Thanks Nicole and good luck meeting the challenges!

Downturn Strategies from an Event Industry Sales Expert 

One of my long-term industry friends is Dan Cole, whom I first met in 2007 at a Society of Independent Show Organizers (SISO) event. Then serving as the Vice President of Sales for the Consumer Electronics Show, Dan moderated a SISO panel about exhibit sales strategies and tactics that wowed me with its insights and recommendations. To this day I believe he is one of the best exhibit sales trainers in the business. Since sales will be one of the primary mechanisms by which events improve profitability as we emerge from the COVID downturn, I was very interested in getting his take on the past 24 months and his recommendations for how sales teams should respond.

Here’s what he had to say:

Warwick Davies (WD): How have you reacted to COVID in the past 24 months? What’s worked? What hasn’t?

Dan Cole (DC): I have made the best of it. It’s a tragic situation, but also a time when industry colleagues have pulled together and exercised a high degree of empathy. This is how I’ve tried to comport myself as well.

WD: How have your strategies in advising clients how to sell their events?

DC: Keep on keeping on. Now is NOT the time to let go of or shirk away from potential or current relationships. “Within every adversity lay a seed of opportunity.” By no means am I advising to exploit the pandemic, but by all means, it’s an important time to continue reaching out to potential and current clients to convince them of the importance of their participation in our events. They’re human beings too, facing the same fight.

WD: Why are pre-COVID sales techniques not working for most event companies these days? 

DC: We’ve said this for a long time and, frankly, I think it applies to both before and now as we come out of the pandemic: Don’t expect to be successful with a transactional mentality There’s still a tendency to promote a “smile and dial” approach. You might be smiling, but the person on the other end of the phone (if they even answer) is not. Build a relationship, exude trust and earn your way into a successful sale.

WD: What’s been your success with incorporating digital, other revenue generators?

DC: I cannot speak to this personally, but I have found it to be mixed. I will say that while I understand that it’s a risk to go virtual and that financially it might not be viable at all, big and small shows alike that employed various platforms stayed relevant. Doing so was not easy. Those who had the financial wherewithal to do so made a courageous decision. They found success with digital properties and related assets that sponsors could take advantage of.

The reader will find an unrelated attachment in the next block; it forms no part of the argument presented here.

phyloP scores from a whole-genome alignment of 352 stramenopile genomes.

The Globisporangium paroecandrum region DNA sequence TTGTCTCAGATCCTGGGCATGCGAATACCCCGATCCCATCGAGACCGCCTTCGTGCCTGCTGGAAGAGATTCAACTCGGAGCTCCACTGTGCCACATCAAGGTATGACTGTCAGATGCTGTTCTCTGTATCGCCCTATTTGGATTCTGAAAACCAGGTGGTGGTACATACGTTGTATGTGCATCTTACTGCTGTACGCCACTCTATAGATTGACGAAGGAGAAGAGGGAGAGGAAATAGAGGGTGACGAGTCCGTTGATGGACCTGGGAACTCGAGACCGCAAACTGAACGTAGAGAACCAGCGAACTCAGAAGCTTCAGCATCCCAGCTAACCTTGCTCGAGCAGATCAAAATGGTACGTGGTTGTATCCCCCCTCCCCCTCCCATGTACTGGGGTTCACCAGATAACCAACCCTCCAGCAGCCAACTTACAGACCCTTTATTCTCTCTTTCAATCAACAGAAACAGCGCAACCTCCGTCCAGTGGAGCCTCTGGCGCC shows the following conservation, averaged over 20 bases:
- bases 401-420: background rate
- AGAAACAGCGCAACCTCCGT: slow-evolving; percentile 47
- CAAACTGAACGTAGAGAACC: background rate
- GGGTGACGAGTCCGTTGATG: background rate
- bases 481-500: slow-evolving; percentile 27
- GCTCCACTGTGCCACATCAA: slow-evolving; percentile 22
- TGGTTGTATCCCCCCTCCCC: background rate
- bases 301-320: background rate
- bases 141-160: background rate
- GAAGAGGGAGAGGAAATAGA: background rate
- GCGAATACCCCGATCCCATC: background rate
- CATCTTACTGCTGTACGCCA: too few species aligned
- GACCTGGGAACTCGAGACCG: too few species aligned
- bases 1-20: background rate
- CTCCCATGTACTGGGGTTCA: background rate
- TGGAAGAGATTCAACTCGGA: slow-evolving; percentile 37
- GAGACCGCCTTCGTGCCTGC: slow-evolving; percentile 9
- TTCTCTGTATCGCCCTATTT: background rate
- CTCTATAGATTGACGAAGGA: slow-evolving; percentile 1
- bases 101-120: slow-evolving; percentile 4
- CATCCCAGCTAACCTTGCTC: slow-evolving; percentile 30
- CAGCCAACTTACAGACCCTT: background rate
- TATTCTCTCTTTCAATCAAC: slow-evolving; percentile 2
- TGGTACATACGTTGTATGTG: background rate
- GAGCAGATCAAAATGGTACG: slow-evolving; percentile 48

WD: What is your view to launching new events in this environment?

DC: Go for it. Our clients need us. The industry has been awakened to identify and utilize best practices and new ideas. I think we can overdeliver on expectations more than ever. Trade Shows and events are important bellwethers for our country and the world. They help jumpstart all industries, and thus make a very important contribution to revenues. Besides this noble cause, there’s no time like now to offer potential exhibitors and attendees a unique, serendipitous, and unique experience.

WD: Has your view on innovation changed?

DC: I think my previous answers might have shed some light on this. Innovative technology is no longer a “nice to have” when it comes to fostering client (both exhibitors and attendees) engagement. It’s a must-have. It’s a differentiator. It’s the difference between long and short-term loyalty. You can’t make clients “work for it” when participating in your event—You have got to make it easy and seamless. They have other choices now (and COVID has proven this). The deadliest choice for us is for them to give up on investing in exhibiting and or attending a show. In some cases, attendees and exhibitors have already made this conclusion, and that puts us behind the 8 ball. It’s going to take a herculean effort to regain their business. Innovation– in whatever form we employ can help us do that.

WD: What are the top 5 things which today’s person needs to have in their satchel? 

DC: They are, in no apparent order:

  • Incurable optimism
  • Constant improvement in one’s selling skills
  • A firm, deep grasp of the industry in which one is involved, buyer and attendee personas.
  • An understanding of the KPIs that are necessary for personal performance.
  • A mentor who can share their perspective on Sales and Business Development success.

Hmm. Dan, it seems to me that many of your tips are things that a well-organized and successful sales rep should already have in his or her arsenal.